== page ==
Rare adrenal tumor found as cause of woman’s Cushing’s syndrome
Symptoms seen to ease after surgery to remove gland: Case report
A woman who developed Cushing’s syndrome caused by an adenoma — a benign tumor in the adrenal gland — saw her symptoms ease after she had surgery to remove the gland, scientists in Nepal reported.
In rare cases, adrenal adenomas are associated with high levels of metanephrine, a byproduct of certain hormones made by the adrenal glands. This more frequently is seen in the presence of a pheochromocytoma, a rare adrenal gland tumor that can coexist with adrenal adenomas in some cases.
According to researchers, this occurrence constitutes “an extremely rare case of adrenal adenoma associated with raised metanephrine,” without the presence of a pheochromocytoma.
Surgery “could resolve” the associated “biochemical and clinical features” of Cushing’s syndrome in patients in such cases, the team noted.
The case was described in a report, “Adrenal adenoma associated with raised metanephrine level: A case report,” published in the International Journal of Surgery Case Reports.
Tumor in adrenal gland found in CT scan
Cushing’s syndrome comprises a group of conditions driven by excessive levels of the stress hormone cortisol. In Cushing’s disease, one of its most common forms, a tumor in the brain’s pituitary gland triggers the excessive production of a hormone called adrenocorticotropic hormone (ACTH), causing the adrenal glands to overproduce cortisol.
In this report, researchers described the case of a woman who developed Cushing’s syndrome due to an adrenal tumor that was associated with some rare features.
The 30-year-old woman was admitted to the hospital with increased weight gain, weakness in the lower limbs, and uncontrolled blood pressure and blood sugar levels, despite being on several medications to control these conditions.
A physical examination showed the woman had a rounded face indicative of Cushing’s, abdominal stretch marks, and an abnormal curvature of the spine. She also had purple skin patches on the limbs and hands, and swelling in the ankles and feet.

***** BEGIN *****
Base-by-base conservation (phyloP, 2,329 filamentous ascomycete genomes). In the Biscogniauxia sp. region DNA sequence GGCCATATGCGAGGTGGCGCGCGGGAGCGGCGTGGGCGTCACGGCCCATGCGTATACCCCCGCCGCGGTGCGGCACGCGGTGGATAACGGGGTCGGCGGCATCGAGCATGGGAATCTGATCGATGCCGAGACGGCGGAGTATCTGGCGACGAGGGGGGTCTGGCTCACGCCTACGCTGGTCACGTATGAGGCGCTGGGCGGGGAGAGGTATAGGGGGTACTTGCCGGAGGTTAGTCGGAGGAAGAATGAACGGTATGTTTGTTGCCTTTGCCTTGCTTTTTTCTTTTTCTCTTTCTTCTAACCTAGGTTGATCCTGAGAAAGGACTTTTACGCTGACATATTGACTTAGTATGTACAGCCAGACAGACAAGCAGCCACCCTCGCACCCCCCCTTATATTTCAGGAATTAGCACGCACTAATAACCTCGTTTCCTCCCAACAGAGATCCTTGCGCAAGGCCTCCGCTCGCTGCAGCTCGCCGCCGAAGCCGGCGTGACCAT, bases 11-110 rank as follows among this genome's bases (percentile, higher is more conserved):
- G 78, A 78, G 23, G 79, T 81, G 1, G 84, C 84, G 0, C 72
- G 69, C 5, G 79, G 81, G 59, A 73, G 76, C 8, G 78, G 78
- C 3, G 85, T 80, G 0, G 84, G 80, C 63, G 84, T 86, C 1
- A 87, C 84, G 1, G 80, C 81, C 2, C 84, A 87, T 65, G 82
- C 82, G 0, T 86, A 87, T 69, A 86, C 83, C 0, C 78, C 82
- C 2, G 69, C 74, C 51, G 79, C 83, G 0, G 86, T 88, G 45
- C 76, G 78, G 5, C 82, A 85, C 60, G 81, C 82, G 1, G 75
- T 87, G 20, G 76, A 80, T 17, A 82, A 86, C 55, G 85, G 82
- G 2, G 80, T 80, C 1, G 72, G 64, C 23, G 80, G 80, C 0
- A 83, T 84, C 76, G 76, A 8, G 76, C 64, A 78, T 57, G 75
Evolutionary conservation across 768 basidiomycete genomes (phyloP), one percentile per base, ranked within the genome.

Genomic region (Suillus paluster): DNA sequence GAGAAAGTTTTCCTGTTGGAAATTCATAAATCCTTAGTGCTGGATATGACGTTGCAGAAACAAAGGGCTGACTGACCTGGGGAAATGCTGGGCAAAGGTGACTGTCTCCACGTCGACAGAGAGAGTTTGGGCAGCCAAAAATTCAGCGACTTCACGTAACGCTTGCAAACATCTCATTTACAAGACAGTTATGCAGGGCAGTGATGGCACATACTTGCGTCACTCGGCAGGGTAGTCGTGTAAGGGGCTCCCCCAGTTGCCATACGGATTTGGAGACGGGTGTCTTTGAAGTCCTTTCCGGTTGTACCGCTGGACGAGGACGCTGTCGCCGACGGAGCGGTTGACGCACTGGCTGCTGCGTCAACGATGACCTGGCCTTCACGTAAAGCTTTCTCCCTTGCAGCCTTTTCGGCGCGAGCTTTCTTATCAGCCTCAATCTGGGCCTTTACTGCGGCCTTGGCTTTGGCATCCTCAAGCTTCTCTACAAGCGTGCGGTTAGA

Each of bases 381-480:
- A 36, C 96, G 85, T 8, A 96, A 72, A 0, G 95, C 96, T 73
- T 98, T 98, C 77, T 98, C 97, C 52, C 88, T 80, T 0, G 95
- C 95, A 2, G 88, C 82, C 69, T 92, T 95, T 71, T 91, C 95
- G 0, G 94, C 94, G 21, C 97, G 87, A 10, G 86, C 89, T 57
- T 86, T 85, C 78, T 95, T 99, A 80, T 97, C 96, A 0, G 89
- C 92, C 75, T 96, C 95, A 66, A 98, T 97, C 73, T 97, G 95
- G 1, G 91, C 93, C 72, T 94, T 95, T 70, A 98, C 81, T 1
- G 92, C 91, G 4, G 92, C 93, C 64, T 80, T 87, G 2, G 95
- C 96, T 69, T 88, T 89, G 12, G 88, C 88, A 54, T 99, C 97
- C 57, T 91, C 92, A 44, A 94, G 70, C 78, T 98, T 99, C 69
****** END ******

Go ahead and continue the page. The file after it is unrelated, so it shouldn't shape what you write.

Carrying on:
The woman had a six-year history of diabetes, a 2.5-year history of high blood pressure, and hypothyroidism, or insufficient thyroid hormone production. For the prior two years, she had been treated by a psychiatrist for palpitations, decreased sleep, irritability, and aggressive behavior.
Laboratory tests showed the woman had high hemoglobin A1c (HbA1c), an indicator of diabetes. The levels of cortisol in the urine over the course of 24 hours also were elevated. Conversely, her blood ACTH levels were low.
A dexamethasone suppression test, a diagnostic assessment used to evaluate cortisol production, failed to lower its levels, consistent with the presence of Cushing’s.
Testing also showed high metanephrine levels in the urine. Metanephrine results from the breakdown of catecholamines, such as norepinephrine and epinephrine, which function both as hormones to regulate several functions in the body and as nerve cell messengers. Catecholamines are produced by the adrenal glands.
A CT scan then revealed a mass in the woman’s right adrenal gland that extended to the liver, with a size of 3.4 x 2.2 cm. She underwent surgery to remove the right adrenal gland, a procedure called adrenalectomy.
Tissue analysis shows adrenal tumor is benign
Based on clinical, laboratory, and imaging data, she was initially thought to have Cushing’s syndrome and a pheochromocytoma, which is usually associated with high metanephrine levels.
However, a tumor tissue analysis showed the tumor was benign and lacked the typical features of a pheochromocytoma. Instead, the patient was found to have an adrenal adenoma.
Researchers noted that it’s “extremely rare” to have adrenal adenoma associated with Cushing’s syndrome and elevated metanephrine with no evidence of pheochromocytoma.
After surgery, the woman’s metanephrine and cortisol levels dropped, and her Cushing’s symptoms were seen to ease. After her condition stabilized, she was discharged and placed on regular monitoring.
At the latest follow-up, seven months after surgery, her metanephrine and cortisol levels remained within a normal range.
Researchers noted this case highlights that Cushing’s syndrome due to an adrenal adenoma “can be associated with biochemical and clinical features suggestive of [a pheochromocytoma] which could resolve after adrenalectomy.”